The procedural maneuvering is a little complicated, but the gist is this: Late Wednesday night Republicans introduced an amendment that would have reversed a previously passed Democratic amendment restricting the display of Confederate flags at federal cemeteries.

Democrats were quick to decry the sneak-attack reversal, carrying with them to the House floor poster boards bearing the Confederate flag. The backlash was so immediate and fierce that by Thursday morning the House GOP leadership was forced to cancel a vote on a major Interior appropriations bill that contained the flag provision.

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Wisconsin Republicans may have swiftly backtracked on a proposal that would have gutted the state’s open records law, but the big question remains as to who inserted the language into the budget bill in the first place and whether Gov. Scott Walker (R) -- who was already facing a lawsuit challenging him to release certain legislative documents -- was involved in pushing the changes.

The changes to the public records law were initially approved by the Wisconsin Legislature's Joint Finance Committee by a party-line vote Thursday evening, before the long Independence Day weekend. But a fierce backlash prompted Republican leaders, led by Walker, to announce during the holiday weekend they were dropping the provisions. The proposal, part of a budget package known as Motion #999, would have removed a number of legislative documents from under the scope of government transparency laws, and would have permitted lawmakers to opt out of submitting to other types of public records requests. The proposal appeared to target communications tracking how legislation is developed, which often reveals the influence of special interests.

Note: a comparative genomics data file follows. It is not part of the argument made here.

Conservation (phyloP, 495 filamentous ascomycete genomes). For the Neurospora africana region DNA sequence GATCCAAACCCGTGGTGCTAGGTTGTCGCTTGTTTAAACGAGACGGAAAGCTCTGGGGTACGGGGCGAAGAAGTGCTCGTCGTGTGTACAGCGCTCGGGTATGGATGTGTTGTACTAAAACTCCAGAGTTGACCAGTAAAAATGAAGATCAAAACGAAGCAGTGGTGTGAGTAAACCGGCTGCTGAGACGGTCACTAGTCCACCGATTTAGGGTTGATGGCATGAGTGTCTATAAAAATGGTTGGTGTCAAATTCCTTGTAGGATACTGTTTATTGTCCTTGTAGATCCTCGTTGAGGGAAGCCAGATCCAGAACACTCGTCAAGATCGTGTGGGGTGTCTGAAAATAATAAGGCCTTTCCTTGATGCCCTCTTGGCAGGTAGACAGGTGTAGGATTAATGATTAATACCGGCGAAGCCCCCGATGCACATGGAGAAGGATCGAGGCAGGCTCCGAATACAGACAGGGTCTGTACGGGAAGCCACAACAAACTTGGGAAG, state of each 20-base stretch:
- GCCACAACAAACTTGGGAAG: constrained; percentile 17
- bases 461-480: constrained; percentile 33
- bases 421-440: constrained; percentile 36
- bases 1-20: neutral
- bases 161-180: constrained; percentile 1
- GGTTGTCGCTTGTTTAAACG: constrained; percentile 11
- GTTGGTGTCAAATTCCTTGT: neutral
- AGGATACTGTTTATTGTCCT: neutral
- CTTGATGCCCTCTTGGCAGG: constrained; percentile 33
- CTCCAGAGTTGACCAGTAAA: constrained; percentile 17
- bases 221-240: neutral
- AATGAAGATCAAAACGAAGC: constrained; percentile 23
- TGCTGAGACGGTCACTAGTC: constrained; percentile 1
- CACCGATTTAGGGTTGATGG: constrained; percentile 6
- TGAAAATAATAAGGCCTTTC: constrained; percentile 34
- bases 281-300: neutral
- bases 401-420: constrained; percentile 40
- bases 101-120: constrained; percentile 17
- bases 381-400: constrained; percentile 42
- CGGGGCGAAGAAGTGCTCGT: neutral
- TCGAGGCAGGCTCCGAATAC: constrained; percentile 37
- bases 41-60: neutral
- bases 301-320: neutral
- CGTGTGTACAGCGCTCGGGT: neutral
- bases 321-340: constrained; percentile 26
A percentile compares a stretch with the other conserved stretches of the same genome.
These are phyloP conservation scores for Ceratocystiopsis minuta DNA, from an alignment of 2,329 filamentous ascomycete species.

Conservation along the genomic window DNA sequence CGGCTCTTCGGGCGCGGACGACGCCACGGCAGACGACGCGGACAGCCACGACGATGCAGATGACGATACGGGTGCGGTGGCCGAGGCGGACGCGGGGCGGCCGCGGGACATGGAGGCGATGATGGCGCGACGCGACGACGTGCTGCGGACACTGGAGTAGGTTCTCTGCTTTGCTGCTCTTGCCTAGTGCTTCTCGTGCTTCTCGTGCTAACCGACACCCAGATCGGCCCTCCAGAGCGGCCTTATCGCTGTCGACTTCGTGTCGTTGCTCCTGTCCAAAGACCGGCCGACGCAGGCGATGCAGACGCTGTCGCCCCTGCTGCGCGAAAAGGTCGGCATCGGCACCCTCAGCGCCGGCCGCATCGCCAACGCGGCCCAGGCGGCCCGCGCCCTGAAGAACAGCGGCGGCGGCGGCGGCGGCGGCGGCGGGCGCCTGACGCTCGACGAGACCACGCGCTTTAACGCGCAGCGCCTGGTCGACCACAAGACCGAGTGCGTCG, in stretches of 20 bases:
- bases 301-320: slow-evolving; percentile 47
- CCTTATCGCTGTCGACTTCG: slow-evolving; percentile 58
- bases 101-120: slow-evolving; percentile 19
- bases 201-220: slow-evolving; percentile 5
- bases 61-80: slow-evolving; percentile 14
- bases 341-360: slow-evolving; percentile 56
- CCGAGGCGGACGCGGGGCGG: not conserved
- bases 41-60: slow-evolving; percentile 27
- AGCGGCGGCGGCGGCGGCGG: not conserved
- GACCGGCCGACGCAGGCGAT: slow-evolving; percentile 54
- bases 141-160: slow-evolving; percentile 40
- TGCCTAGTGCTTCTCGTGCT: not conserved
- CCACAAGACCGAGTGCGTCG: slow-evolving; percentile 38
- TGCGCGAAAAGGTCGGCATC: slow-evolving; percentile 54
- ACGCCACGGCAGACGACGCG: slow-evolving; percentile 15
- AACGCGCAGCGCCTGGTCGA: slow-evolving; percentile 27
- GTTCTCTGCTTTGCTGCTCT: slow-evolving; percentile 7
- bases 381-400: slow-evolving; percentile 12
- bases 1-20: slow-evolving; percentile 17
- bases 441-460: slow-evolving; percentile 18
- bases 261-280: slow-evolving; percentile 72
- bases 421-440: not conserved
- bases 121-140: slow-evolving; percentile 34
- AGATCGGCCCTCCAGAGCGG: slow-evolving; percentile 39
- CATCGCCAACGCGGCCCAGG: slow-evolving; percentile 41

So far, Republicans have stayed mum on who initially pushed for the changes, though it has emerged in the last 72 hours that most of leadership chain was at the very least aware of them before they were put in front of the Joint Finance Committee on Thursday. As for Walker's role, the specifics of his involvement, if any, remain unknown. But the consensus in Madison is nothing would have gotten that far in the legislative process without at least Walker's tacit approval.

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While a case the Supreme Court decided in favor of the death penalty Monday focused on the use of a singular execution drug, Justice Stephen Breyer broke new ground in a dissent joined by Justice Ruth Bader Ginsburg, writing that it was “highly likely” that capital punishment as a whole violated the Constitution's ban on cruel and unusual punishment.

“[R]ather than try to patch up the death penalty’s legal wounds one at a time, I would ask for full briefing on a more basic question: whether the death penalty violates the Constitution," Breyer wrote.

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Leading LGBT groups were planning for all contingencies that could have come out of Friday's Supreme Court gay marriage decision. But just because the high court granted them a win doesn't mean their work is over.

“There we will be a lot of work by a lot of different people to enforce a Supreme Court victory,” Camilla Taylor, Lambda Legal’s Marriage Project Director, told TPM earlier this week before the decision.